The FM module as it comes, does not have an antenna on it.   For best results, solder a 1 meter length of wire on the “ANT” solder pad and place the entire RPi/FM setup in a high location within your home.  You should find a clear spot on your FM dial using a portable radio and set the FM module to that frequency.  When properly set, you should be able to pickup the signal from your RPi/FM package at least 4 houses away before you start to hear static.  This amount of range from such a small module is pretty decent and sufficient to enjoy your streamed audio source on any ordinary radio near your home.  The sound quality is very good for a $12 module and sounds nice on my Tivoli and other radios.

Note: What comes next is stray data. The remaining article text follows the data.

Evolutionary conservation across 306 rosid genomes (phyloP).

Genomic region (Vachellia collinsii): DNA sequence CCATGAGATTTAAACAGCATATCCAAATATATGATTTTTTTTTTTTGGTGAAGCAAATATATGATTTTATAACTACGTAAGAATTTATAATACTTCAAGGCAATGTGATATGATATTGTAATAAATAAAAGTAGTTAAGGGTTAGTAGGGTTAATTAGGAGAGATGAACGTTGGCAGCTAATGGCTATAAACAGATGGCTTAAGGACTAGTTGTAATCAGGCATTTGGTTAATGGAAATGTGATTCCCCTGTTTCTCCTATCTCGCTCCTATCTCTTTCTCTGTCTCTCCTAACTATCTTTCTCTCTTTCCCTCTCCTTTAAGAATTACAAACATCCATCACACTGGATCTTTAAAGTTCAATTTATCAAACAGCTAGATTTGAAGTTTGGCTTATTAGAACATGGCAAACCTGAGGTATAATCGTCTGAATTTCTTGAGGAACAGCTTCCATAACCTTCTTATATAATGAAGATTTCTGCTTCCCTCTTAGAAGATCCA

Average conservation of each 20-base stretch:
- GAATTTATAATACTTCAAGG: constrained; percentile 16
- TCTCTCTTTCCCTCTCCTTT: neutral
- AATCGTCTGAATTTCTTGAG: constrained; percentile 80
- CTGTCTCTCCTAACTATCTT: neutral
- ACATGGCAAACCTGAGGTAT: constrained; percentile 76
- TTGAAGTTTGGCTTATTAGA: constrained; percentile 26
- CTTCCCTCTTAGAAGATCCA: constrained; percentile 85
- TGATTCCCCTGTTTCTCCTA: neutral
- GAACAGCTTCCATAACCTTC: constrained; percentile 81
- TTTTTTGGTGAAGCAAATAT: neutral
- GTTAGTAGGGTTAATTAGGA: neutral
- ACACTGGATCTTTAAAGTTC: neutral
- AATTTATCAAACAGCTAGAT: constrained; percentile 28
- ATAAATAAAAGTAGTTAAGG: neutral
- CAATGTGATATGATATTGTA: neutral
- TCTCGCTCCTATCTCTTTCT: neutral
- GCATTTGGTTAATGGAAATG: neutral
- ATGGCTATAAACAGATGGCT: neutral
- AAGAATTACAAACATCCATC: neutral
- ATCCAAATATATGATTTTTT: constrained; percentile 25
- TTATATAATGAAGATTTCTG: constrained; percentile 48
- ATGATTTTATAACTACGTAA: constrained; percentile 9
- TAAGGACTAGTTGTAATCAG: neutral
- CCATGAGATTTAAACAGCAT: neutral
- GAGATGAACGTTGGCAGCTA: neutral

My neighbor recently did a landscape lighting project of his own.  It looked great and was a simple grid-tied system.  I wanted to kill 2 birds with one stone and do a landscape lighting system of my own, but I wanted ours to be connected (wirelessly) to our Domoticz home automation system and I didn’t want to pay for the electricity to run it.  I was able to achieve both goals in this project through the use of ESP8266 and some MOSFETs triggered by PWM which had the added benefit of making the system dimmable if desired.


For this project, I gathered the following materials:

The way my house is situated, all the sun shine is in the back yard – plenty of sun there year round.  In the front where our landscaping is, has a lot of shade so not a good place for a solar panel.  I also wanted to hide all the power generation and control stuff in the back yard anyway.   I was able to cut a thin slice into the side yard following the foundation from the back yard to the front yard and bury the cable in the dirt easily.  You can’t even see the cable: